This one flew way under my radar until I saw the Sports Illustrated story, but Tom Brady is set to become the oldest quarterback ever to start a game in the NFL. He’ll be knocking a former Falcon out of the record books when he suits up in Week 1.
That Falcon is Steve DeBerg, and the story of how he wound up starting one single game in 1998 a full five years after retiring from the NFL is a fascinating one. The longtime backup threw for over 34,000 yards in the NFL over a long career spent primarily as a backup, and when he retired after the 1993 season neither DeBerg nor any NFL teams expected him to get back into the league.
Unlike Brady, who has been playing continuously since the 2000 season aside from an absolute joke of a “retirement” that didn’t last two months, DeBerg stayed away for a while. It was only when his son entered high school and wanted to try out for quarterback that DeBerg found himself itching to get back, feeling he still had a good enough arm to get the job done. He mailed a letter to Dan Reeves, among others, and got a call back from the Falcons coach that ended with DeBerg signing with Atlanta at age 44, taking over for Mark Rypien behind Chris Chandler. During the famously great 1998 season, no less.
The comeback was met with some skepticism. This whole passage is hilarious:
From the moment his veteran-minimum deal was announced, plenty of others weren’t shy about treating DeBerg’s age as a laughing matter, too. Teammates reportedly called him Grandpa, or David Hasselhoff. Sports Illustrated ran a chart comparing DeBerg with Otzi the Iceman, an ancient corpse whose remains were on display at an Italian museum. (Examples: “preserved by: ice packs/glacier” and “Older than: Bill Cowher/Moses.”) A wire service quoted his life insurance agent confirming that his policy remained active. “Shouldn’t Steve DeBerg be scheduling a golf game?” the TampaTribune wrote. “Why isn’t he at his Tampa home looking over his investment portfolio instead of standing in the hot sun at the Atlanta Falcons’ preseason camp looking over a defense?” (To his credit, DeBerg rolled with the punches, telling reporters, “This is not a normal thing for someone to do. But I’m not normal, so I don’t really care.”)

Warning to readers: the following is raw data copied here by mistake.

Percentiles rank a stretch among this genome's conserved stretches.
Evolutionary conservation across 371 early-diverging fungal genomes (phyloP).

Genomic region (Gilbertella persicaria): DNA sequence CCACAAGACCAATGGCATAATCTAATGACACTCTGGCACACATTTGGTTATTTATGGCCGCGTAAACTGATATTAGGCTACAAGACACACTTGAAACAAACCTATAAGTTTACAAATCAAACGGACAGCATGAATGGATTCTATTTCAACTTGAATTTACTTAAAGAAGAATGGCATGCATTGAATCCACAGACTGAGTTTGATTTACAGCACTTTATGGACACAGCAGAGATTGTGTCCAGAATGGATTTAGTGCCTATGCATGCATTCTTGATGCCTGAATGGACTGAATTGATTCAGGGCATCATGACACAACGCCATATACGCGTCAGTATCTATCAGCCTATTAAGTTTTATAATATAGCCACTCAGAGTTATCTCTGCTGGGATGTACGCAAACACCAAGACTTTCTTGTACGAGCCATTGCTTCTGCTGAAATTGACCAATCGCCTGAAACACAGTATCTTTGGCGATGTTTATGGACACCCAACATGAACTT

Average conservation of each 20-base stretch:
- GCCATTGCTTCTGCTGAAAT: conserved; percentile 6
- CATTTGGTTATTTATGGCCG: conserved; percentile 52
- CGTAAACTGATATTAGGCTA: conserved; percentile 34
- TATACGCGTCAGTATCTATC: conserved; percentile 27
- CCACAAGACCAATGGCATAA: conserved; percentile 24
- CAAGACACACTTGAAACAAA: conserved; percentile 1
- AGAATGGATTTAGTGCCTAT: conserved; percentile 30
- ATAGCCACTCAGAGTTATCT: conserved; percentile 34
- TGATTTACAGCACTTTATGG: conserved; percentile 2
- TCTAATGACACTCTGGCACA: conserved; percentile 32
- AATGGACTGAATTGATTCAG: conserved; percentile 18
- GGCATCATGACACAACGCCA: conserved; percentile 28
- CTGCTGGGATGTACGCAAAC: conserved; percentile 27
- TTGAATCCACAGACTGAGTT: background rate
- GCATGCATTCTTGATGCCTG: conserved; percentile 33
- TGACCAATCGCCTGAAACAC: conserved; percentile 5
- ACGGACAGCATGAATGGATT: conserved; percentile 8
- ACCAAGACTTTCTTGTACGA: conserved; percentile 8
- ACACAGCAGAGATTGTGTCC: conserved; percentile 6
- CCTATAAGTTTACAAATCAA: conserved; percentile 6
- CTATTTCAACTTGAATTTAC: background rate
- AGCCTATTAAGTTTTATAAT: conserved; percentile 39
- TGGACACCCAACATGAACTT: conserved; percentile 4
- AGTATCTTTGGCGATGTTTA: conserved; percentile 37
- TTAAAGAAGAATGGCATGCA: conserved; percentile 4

Obviously, the intention was for DeBerg to hold a clipboard, but it didn’t quite work out that way. Chris Chandler was infamous for missing games due to injuries, and in ‘98 DeBerg wound up getting game action in seven separate games, throwing for 369 yards, three touchdowns and an interception. The most famous one, the one that’s the subject of this article, came in a spot start for Chandler against the Jets.
DeBerg took a beating that day, getting sacked three times, fumbling and throwing an interception as New York steamrolled Atlanta, handing them one of just two regular season losses. Incredibly, impossibly, the score of that game was 28-3 Jets, but the bruised and battered DeBerg had set a new NFL record. He was the oldest quarterback to start a game in the NFL, and that record held for nearly 25 years.
Go read the full Sports Illustrated story for more on DeBerg, whose comeback is still the stuff of legends and should remain so after Brady breaks his record. If nothing else, Falcons history is full of oddities and fun footnotes like this.